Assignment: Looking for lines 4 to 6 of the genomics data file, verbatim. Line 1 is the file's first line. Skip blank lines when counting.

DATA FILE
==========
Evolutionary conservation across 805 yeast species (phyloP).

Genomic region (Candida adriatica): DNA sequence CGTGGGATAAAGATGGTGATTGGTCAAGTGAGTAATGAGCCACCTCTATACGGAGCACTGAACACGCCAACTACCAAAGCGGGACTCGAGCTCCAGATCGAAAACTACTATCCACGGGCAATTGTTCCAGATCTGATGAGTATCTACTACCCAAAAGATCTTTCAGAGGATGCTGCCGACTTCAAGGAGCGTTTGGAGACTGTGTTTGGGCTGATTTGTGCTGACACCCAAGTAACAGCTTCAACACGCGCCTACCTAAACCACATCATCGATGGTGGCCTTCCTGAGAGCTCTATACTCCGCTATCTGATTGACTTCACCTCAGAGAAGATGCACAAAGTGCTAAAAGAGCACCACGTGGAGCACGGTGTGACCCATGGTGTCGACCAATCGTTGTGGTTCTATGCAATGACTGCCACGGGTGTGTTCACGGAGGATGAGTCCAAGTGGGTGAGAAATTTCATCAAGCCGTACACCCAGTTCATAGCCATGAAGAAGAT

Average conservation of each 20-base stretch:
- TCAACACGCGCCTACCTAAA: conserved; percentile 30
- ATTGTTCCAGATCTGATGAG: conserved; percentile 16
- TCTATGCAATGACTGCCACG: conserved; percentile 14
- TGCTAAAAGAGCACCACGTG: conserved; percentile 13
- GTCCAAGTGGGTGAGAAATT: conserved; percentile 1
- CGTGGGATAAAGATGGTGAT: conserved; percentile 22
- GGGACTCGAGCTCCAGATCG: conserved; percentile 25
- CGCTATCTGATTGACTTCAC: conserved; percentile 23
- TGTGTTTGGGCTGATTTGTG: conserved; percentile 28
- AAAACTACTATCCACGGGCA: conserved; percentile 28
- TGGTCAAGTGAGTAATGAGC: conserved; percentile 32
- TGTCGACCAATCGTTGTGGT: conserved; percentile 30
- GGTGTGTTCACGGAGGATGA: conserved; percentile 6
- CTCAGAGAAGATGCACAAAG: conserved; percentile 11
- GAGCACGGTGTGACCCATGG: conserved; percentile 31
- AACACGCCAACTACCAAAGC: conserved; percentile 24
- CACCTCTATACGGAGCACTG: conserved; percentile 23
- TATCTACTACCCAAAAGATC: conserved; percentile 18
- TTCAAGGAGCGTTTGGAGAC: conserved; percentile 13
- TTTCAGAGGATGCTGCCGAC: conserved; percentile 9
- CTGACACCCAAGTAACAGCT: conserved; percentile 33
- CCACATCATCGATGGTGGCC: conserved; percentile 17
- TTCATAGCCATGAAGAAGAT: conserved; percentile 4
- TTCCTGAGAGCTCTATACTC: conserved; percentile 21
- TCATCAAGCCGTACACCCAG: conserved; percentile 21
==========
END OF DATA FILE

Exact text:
- TCAACACGCGCCTACCTAAA: conserved; percentile 30
- ATTGTTCCAGATCTGATGAG: conserved; percentile 16
- TCTATGCAATGACTGCCACG: conserved; percentile 14